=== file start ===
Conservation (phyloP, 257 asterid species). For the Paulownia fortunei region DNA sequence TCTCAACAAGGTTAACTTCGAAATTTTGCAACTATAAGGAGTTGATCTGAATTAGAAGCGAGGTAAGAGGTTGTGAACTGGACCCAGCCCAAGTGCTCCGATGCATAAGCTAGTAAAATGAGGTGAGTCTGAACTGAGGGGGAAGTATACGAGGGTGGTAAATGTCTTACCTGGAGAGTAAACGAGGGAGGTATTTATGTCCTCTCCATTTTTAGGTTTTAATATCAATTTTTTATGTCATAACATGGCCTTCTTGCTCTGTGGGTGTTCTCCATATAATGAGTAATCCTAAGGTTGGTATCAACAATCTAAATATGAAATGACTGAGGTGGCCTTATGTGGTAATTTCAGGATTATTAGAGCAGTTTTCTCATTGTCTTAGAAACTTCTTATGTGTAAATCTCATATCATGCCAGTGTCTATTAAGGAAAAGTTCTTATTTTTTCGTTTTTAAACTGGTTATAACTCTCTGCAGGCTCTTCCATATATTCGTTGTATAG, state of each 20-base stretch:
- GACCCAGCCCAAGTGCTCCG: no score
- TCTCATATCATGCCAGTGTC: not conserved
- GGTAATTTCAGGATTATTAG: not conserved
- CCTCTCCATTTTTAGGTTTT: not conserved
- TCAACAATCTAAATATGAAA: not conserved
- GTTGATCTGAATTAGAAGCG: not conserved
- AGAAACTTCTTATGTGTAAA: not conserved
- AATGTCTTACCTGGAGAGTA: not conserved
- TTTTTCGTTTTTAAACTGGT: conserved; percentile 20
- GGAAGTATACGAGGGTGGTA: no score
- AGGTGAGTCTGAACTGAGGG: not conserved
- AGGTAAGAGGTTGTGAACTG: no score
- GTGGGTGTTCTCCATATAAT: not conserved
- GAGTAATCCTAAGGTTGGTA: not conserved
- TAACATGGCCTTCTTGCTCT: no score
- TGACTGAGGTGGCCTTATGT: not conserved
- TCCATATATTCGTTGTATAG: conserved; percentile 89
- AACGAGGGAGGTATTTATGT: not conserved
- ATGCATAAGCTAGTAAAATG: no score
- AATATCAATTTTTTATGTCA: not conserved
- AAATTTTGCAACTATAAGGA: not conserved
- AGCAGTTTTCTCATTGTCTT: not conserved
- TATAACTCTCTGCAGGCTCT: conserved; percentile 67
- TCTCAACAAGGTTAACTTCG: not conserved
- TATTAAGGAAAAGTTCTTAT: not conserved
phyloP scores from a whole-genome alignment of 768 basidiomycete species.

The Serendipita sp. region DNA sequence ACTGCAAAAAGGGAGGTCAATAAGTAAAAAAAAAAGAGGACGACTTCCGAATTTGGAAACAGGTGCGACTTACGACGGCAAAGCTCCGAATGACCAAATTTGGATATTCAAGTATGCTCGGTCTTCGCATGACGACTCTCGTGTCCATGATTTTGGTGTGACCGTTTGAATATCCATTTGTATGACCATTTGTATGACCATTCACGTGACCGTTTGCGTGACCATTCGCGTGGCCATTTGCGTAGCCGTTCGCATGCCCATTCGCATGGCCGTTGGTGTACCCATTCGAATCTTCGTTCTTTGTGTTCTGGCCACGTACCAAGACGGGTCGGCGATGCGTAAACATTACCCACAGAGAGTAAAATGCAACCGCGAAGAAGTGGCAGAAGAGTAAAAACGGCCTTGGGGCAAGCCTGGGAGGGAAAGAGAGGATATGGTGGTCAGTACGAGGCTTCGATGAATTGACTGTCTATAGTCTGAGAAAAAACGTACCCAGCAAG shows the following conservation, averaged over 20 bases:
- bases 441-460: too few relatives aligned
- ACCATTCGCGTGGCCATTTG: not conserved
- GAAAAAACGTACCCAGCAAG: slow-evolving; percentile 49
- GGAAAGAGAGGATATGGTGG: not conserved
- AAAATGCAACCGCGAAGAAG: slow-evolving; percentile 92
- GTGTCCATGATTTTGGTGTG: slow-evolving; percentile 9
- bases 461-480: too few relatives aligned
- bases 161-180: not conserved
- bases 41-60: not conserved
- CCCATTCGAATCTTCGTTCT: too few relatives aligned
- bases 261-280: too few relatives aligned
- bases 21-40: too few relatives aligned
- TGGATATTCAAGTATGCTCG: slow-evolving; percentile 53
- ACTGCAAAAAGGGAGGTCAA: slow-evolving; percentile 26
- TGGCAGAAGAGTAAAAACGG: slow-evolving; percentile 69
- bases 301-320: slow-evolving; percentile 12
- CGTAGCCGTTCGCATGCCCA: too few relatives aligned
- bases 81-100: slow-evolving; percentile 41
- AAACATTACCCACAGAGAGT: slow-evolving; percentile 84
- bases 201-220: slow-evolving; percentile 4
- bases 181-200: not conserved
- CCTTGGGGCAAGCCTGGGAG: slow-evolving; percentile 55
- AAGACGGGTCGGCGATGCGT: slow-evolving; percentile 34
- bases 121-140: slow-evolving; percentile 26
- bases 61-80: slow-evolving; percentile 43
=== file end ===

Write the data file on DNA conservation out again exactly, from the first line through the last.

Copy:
Conservation (phyloP, 257 asterid species). For the Paulownia fortunei region DNA sequence TCTCAACAAGGTTAACTTCGAAATTTTGCAACTATAAGGAGTTGATCTGAATTAGAAGCGAGGTAAGAGGTTGTGAACTGGACCCAGCCCAAGTGCTCCGATGCATAAGCTAGTAAAATGAGGTGAGTCTGAACTGAGGGGGAAGTATACGAGGGTGGTAAATGTCTTACCTGGAGAGTAAACGAGGGAGGTATTTATGTCCTCTCCATTTTTAGGTTTTAATATCAATTTTTTATGTCATAACATGGCCTTCTTGCTCTGTGGGTGTTCTCCATATAATGAGTAATCCTAAGGTTGGTATCAACAATCTAAATATGAAATGACTGAGGTGGCCTTATGTGGTAATTTCAGGATTATTAGAGCAGTTTTCTCATTGTCTTAGAAACTTCTTATGTGTAAATCTCATATCATGCCAGTGTCTATTAAGGAAAAGTTCTTATTTTTTCGTTTTTAAACTGGTTATAACTCTCTGCAGGCTCTTCCATATATTCGTTGTATAG, state of each 20-base stretch:
- GACCCAGCCCAAGTGCTCCG: no score
- TCTCATATCATGCCAGTGTC: not conserved
- GGTAATTTCAGGATTATTAG: not conserved
- CCTCTCCATTTTTAGGTTTT: not conserved
- TCAACAATCTAAATATGAAA: not conserved
- GTTGATCTGAATTAGAAGCG: not conserved
- AGAAACTTCTTATGTGTAAA: not conserved
- AATGTCTTACCTGGAGAGTA: not conserved
- TTTTTCGTTTTTAAACTGGT: conserved; percentile 20
- GGAAGTATACGAGGGTGGTA: no score
- AGGTGAGTCTGAACTGAGGG: not conserved
- AGGTAAGAGGTTGTGAACTG: no score
- GTGGGTGTTCTCCATATAAT: not conserved
- GAGTAATCCTAAGGTTGGTA: not conserved
- TAACATGGCCTTCTTGCTCT: no score
- TGACTGAGGTGGCCTTATGT: not conserved
- TCCATATATTCGTTGTATAG: conserved; percentile 89
- AACGAGGGAGGTATTTATGT: not conserved
- ATGCATAAGCTAGTAAAATG: no score
- AATATCAATTTTTTATGTCA: not conserved
- AAATTTTGCAACTATAAGGA: not conserved
- AGCAGTTTTCTCATTGTCTT: not conserved
- TATAACTCTCTGCAGGCTCT: conserved; percentile 67
- TCTCAACAAGGTTAACTTCG: not conserved
- TATTAAGGAAAAGTTCTTAT: not conserved
phyloP scores from a whole-genome alignment of 768 basidiomycete species.

The Serendipita sp. region DNA sequence ACTGCAAAAAGGGAGGTCAATAAGTAAAAAAAAAAGAGGACGACTTCCGAATTTGGAAACAGGTGCGACTTACGACGGCAAAGCTCCGAATGACCAAATTTGGATATTCAAGTATGCTCGGTCTTCGCATGACGACTCTCGTGTCCATGATTTTGGTGTGACCGTTTGAATATCCATTTGTATGACCATTTGTATGACCATTCACGTGACCGTTTGCGTGACCATTCGCGTGGCCATTTGCGTAGCCGTTCGCATGCCCATTCGCATGGCCGTTGGTGTACCCATTCGAATCTTCGTTCTTTGTGTTCTGGCCACGTACCAAGACGGGTCGGCGATGCGTAAACATTACCCACAGAGAGTAAAATGCAACCGCGAAGAAGTGGCAGAAGAGTAAAAACGGCCTTGGGGCAAGCCTGGGAGGGAAAGAGAGGATATGGTGGTCAGTACGAGGCTTCGATGAATTGACTGTCTATAGTCTGAGAAAAAACGTACCCAGCAAG shows the following conservation, averaged over 20 bases:
- bases 441-460: too few relatives aligned
- ACCATTCGCGTGGCCATTTG: not conserved
- GAAAAAACGTACCCAGCAAG: slow-evolving; percentile 49
- GGAAAGAGAGGATATGGTGG: not conserved
- AAAATGCAACCGCGAAGAAG: slow-evolving; percentile 92
- GTGTCCATGATTTTGGTGTG: slow-evolving; percentile 9
- bases 461-480: too few relatives aligned
- bases 161-180: not conserved
- bases 41-60: not conserved
- CCCATTCGAATCTTCGTTCT: too few relatives aligned
- bases 261-280: too few relatives aligned
- bases 21-40: too few relatives aligned
- TGGATATTCAAGTATGCTCG: slow-evolving; percentile 53
- ACTGCAAAAAGGGAGGTCAA: slow-evolving; percentile 26
- TGGCAGAAGAGTAAAAACGG: slow-evolving; percentile 69
- bases 301-320: slow-evolving; percentile 12
- CGTAGCCGTTCGCATGCCCA: too few relatives aligned
- bases 81-100: slow-evolving; percentile 41
- AAACATTACCCACAGAGAGT: slow-evolving; percentile 84
- bases 201-220: slow-evolving; percentile 4
- bases 181-200: not conserved
- CCTTGGGGCAAGCCTGGGAG: slow-evolving; percentile 55
- AAGACGGGTCGGCGATGCGT: slow-evolving; percentile 34
- bases 121-140: slow-evolving; percentile 26
- bases 61-80: slow-evolving; percentile 43